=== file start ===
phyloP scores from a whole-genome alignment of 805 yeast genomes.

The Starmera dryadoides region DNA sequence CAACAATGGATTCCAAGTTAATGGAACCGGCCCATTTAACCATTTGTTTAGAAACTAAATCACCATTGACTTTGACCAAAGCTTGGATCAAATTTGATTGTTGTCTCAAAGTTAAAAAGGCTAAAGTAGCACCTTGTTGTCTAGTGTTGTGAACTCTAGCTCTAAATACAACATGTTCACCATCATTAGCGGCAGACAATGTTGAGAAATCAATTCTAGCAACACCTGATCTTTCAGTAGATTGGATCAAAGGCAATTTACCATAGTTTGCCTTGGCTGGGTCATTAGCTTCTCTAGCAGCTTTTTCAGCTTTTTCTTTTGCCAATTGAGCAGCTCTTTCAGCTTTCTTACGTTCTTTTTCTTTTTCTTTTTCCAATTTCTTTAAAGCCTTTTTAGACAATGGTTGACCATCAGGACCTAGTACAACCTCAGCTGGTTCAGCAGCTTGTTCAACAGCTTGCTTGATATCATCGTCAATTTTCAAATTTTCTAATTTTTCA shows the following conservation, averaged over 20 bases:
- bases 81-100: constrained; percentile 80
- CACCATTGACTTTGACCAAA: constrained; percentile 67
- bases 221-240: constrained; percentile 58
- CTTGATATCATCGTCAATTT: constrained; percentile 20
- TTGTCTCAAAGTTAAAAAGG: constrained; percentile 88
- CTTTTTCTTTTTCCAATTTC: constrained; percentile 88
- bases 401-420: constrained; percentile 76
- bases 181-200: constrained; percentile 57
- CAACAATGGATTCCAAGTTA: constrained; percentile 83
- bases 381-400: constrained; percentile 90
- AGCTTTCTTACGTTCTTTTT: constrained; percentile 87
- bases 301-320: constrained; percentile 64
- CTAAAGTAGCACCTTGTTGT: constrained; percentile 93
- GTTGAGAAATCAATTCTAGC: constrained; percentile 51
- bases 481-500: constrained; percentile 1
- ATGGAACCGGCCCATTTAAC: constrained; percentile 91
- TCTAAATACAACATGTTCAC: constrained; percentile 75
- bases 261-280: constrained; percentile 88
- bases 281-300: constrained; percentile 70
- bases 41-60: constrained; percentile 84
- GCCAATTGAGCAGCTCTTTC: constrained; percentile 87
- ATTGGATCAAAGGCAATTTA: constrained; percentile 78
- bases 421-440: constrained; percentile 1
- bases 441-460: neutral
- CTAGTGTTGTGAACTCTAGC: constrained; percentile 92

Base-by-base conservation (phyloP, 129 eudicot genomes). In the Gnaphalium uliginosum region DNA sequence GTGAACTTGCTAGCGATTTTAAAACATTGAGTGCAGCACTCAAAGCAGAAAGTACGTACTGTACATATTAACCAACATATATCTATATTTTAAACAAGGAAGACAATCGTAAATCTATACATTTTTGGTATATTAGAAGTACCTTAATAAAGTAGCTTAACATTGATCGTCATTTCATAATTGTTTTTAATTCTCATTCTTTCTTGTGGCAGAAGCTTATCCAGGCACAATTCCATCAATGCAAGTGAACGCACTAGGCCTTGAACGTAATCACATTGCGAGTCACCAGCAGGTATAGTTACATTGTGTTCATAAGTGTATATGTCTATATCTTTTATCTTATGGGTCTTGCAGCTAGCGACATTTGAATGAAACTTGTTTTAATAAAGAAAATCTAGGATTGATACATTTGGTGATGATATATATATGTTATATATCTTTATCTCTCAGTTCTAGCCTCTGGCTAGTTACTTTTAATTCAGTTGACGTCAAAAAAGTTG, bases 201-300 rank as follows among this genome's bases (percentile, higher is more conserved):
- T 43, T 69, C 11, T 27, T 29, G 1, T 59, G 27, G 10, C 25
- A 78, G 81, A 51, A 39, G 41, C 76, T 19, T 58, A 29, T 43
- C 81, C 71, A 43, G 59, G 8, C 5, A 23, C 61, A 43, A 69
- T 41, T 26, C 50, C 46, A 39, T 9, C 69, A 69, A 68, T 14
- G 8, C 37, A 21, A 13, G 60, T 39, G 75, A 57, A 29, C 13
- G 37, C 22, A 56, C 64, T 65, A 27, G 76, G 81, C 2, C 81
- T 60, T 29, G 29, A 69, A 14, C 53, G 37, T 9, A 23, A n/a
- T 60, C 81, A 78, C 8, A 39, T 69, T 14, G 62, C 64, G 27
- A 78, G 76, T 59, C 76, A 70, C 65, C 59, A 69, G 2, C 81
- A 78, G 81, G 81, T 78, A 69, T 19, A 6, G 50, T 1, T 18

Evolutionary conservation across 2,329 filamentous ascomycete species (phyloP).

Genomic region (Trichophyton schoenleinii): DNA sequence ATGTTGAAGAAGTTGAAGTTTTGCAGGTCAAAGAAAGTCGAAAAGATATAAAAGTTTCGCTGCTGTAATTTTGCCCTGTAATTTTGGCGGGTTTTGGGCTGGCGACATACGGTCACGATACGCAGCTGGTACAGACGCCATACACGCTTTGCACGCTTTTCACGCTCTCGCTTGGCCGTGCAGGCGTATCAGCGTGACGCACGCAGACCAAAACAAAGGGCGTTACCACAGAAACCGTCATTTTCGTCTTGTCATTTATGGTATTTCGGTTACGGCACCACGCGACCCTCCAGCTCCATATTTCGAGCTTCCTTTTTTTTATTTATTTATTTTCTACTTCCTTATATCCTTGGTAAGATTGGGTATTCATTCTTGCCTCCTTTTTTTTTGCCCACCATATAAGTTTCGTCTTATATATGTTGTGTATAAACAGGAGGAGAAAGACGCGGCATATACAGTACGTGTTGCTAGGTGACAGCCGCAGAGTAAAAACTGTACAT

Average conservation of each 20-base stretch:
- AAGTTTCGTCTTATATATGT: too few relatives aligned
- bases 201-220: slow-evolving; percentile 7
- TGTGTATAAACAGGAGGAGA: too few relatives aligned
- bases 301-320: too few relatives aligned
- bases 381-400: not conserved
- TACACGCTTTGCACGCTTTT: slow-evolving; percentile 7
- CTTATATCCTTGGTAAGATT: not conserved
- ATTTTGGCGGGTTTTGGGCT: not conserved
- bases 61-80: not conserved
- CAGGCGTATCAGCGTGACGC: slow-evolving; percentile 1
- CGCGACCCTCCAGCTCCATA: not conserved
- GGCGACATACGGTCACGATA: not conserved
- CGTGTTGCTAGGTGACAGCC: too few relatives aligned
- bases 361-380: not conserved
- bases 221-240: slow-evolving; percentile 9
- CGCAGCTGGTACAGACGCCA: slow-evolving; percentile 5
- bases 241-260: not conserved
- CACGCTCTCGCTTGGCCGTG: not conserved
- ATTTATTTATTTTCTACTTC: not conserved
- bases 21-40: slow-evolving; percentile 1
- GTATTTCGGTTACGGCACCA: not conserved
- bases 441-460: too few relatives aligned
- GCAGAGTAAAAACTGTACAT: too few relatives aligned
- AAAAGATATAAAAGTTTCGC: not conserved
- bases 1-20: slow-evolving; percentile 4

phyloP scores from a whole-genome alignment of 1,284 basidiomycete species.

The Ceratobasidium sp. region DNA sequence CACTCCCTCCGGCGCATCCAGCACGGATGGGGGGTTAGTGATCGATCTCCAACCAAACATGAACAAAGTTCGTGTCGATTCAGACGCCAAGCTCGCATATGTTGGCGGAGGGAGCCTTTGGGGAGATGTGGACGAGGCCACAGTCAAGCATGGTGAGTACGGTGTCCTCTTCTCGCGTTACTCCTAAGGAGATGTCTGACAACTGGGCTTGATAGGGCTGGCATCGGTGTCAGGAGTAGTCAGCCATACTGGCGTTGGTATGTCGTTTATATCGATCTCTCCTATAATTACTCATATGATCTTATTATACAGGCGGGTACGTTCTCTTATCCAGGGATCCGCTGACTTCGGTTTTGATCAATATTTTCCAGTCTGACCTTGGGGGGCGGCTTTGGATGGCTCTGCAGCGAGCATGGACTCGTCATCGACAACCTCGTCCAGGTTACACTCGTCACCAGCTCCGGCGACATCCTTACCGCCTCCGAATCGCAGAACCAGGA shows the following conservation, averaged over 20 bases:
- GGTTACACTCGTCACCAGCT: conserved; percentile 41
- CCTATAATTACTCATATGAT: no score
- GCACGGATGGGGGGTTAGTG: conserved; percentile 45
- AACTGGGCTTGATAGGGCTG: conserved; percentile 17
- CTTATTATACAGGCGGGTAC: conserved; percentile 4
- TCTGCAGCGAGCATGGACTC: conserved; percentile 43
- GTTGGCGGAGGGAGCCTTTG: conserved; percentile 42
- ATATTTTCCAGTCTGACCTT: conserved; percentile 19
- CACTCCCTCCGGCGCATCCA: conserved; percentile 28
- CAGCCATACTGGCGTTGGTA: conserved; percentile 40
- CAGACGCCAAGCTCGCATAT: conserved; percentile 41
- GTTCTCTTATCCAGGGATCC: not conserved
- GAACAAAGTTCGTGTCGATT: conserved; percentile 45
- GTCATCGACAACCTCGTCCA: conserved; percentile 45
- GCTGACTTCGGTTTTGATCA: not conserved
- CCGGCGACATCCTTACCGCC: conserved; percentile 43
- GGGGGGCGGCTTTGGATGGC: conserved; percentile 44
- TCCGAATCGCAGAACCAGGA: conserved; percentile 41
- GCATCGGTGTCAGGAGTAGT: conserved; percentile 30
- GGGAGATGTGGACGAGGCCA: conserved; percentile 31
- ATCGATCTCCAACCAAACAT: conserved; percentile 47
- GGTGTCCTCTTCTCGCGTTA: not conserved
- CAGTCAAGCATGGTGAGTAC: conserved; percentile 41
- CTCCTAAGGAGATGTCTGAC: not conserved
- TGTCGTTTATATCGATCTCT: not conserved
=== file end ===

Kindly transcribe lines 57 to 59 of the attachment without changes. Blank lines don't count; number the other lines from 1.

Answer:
- CGCAGCTGGTACAGACGCCA: slow-evolving; percentile 5
- bases 241-260: not conserved
- CACGCTCTCGCTTGGCCGTG: not conserved